NASA's Curiosity Can Now Laser Rocks Autonomously on Mars
Curiosity's newfound freedom could help the Mars 2020 rover land.
Out on Mars, Curiosity is going rogue — with NASA’s permission.
NASA announced on Thursday that the Jet Propulsion Laboratory has uploaded new software onto Curiosity that allows the rover to choose rocks to analyze without input from scientists on Earth. This is the first time that a rover has been able to choose laser targets on its own, which creates an easier workflow for the Curiosity team. Curiosity’s newfound freedom could be instrumental in preparing for the Mars 2020 rover mission, which will incorporate autonomous technology.
The Mars 2020 rover is an updated version of Curiosity. Its new specs and instruments include a more autonomous landing system and an upgraded laser spectrometer. The laser is used to measure the composition of rocks, which Mars 2020 will use to look for signs of life.
Curiosity’s latest software upgrade allows it to use its lasers to take pictures of rocks when it’s out of connection with Earth. Basically, when it loses contact with the team on Terra, it’ll continue to trundle around zapping rocks instead of waiting around for new instructions. This gives the rover the ability to get more data and decreases the delay in communicating its location to NASA. By sending pictures automatically, the team on Earth gets a heads up on where Curiosity is so they can better plan operations.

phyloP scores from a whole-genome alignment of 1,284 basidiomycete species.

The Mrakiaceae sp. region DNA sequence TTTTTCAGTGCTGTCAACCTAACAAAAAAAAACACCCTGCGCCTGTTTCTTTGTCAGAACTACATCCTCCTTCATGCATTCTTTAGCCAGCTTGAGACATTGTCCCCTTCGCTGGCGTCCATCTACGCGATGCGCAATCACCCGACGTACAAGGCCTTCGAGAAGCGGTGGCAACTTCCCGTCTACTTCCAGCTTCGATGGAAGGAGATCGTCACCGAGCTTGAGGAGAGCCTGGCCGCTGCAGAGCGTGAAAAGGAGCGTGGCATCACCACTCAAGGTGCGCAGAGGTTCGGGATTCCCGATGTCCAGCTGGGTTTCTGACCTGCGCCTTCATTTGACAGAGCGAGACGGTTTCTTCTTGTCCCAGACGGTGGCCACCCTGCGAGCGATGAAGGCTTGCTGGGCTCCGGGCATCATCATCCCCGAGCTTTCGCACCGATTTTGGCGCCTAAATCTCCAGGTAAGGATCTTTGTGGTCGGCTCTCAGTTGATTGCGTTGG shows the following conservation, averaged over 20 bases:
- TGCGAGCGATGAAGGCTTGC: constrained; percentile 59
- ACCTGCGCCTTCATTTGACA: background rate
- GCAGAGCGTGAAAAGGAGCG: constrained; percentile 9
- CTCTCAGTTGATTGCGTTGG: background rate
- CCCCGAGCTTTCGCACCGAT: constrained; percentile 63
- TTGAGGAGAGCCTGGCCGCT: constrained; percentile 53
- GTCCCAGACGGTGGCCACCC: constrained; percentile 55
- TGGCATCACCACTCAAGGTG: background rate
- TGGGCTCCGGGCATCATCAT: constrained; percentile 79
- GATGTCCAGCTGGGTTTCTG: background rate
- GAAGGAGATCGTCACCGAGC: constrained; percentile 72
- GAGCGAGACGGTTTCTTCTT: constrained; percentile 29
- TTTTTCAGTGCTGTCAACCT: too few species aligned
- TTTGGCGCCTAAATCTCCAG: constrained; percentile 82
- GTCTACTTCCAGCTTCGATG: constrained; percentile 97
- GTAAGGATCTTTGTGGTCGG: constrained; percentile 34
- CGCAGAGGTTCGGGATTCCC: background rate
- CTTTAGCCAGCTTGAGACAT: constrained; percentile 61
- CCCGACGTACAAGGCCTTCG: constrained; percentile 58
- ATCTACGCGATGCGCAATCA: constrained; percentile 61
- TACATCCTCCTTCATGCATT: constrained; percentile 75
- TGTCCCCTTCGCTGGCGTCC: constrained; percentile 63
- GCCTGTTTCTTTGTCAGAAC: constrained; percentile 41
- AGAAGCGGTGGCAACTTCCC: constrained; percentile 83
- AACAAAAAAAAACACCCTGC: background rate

It also turns out Curiosity is actually a lot better at some of its tasks than its human operators are. NASA’s team can now direct the rover toward a vein of rock, and let Curiosity’s software focus the laser. The rover should be able to get good images on the first attempt, instead of waiting for the team to fine-tune the laser manually. The criteria for finding a laser target can be adjusted by the team on Earth over time, giving them a way to work out the bugs.
This upgrade is NASA’s best way of field testing potential problems with autonomous systems on Mars before the 2020 rover gets there. This is particularly important as Mars 2020 features an autonomous landing system will evaluate the terrain and deploy its entry parachute depending on what it sees. If there’s a glitch in running autonomous terrain evaluation on Mars, Curiosity is NASA’s best bet for finding it before Mars 2020 relies on the technology to land.